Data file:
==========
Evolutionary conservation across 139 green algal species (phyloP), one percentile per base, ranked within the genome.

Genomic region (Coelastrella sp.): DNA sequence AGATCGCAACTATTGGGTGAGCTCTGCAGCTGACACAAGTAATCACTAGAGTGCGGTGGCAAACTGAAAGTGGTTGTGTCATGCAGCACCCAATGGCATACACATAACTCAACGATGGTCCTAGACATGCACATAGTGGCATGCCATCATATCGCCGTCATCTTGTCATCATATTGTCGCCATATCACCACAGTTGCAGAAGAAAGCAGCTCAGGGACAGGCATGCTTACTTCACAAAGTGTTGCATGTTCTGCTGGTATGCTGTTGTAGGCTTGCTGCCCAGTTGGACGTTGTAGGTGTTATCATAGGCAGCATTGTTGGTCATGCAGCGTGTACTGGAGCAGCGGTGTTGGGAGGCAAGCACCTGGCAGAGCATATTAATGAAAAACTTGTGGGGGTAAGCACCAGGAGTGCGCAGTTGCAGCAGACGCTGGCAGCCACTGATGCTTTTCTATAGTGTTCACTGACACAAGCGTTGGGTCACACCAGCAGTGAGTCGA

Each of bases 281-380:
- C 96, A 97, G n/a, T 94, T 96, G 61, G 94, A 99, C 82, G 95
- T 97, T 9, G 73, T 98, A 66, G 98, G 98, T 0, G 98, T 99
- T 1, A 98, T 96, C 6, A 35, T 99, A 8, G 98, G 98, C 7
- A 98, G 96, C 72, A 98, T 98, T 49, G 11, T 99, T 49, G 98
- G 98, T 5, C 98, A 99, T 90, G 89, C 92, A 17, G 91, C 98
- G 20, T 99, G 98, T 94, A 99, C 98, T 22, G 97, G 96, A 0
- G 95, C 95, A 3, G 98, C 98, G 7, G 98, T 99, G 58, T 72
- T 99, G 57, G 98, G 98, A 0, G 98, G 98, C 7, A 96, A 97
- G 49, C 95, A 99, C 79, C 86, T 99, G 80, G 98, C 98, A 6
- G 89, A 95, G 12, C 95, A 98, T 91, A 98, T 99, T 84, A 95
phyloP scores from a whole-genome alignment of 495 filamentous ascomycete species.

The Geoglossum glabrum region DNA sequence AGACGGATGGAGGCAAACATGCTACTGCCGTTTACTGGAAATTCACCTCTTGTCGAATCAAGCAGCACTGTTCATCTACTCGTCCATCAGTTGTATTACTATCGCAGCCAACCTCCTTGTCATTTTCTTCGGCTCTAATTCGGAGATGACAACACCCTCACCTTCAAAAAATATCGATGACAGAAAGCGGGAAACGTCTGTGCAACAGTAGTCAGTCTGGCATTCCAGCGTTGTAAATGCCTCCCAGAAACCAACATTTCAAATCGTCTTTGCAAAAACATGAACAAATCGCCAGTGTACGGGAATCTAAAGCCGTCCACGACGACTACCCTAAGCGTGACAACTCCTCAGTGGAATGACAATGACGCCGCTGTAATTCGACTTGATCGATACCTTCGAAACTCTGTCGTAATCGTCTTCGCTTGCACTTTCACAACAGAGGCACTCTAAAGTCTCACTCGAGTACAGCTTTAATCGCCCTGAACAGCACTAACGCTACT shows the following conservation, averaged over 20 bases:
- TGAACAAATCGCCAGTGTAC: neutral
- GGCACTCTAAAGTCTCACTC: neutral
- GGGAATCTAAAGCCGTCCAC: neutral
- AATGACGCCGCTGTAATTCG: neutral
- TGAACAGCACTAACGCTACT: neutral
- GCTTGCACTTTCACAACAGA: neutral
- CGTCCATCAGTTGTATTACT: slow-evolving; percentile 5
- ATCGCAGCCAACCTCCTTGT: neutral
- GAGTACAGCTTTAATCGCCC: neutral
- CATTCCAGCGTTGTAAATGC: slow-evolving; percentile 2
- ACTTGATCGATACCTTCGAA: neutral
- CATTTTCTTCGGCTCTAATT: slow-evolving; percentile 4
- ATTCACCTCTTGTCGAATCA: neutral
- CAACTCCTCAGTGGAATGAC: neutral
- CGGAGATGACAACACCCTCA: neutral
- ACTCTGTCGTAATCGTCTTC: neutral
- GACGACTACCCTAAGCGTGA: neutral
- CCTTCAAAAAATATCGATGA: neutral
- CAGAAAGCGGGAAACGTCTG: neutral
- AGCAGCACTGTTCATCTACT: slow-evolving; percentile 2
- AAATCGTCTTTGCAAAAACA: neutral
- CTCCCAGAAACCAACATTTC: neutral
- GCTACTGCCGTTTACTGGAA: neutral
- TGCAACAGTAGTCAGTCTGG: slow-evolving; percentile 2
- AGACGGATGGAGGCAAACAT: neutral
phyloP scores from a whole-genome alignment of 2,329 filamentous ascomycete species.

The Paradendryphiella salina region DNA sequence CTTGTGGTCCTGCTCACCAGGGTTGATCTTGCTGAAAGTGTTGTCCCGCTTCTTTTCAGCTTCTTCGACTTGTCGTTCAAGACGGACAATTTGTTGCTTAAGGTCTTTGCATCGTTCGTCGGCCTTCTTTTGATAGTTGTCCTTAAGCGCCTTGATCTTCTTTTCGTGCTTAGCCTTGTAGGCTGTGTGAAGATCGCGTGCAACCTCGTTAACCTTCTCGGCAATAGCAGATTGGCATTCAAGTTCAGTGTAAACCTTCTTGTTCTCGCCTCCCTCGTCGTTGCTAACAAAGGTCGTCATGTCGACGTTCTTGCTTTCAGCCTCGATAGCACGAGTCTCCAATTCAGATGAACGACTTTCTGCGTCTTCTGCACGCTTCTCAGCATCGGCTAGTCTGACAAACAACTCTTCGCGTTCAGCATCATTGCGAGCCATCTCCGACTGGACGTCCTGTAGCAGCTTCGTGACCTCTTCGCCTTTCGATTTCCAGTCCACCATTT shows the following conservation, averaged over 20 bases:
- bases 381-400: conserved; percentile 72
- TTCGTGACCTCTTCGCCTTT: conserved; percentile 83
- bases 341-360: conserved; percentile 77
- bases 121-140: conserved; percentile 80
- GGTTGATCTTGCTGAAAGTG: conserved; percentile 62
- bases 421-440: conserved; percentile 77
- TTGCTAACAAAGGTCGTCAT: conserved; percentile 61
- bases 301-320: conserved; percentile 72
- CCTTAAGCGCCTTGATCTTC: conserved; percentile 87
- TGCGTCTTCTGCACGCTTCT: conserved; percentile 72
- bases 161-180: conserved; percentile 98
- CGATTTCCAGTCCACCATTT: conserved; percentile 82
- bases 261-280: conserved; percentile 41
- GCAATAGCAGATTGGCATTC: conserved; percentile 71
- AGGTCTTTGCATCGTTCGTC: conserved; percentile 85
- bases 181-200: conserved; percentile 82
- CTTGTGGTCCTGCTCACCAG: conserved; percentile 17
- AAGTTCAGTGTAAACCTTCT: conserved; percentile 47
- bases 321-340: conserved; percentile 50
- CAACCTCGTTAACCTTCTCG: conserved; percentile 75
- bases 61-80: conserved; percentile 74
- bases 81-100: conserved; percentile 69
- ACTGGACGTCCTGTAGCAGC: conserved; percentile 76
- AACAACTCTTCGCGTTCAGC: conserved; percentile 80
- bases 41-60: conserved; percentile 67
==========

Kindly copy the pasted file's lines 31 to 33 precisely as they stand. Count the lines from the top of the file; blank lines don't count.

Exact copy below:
- ACTCTGTCGTAATCGTCTTC: neutral
- GACGACTACCCTAAGCGTGA: neutral
- CCTTCAAAAAATATCGATGA: neutral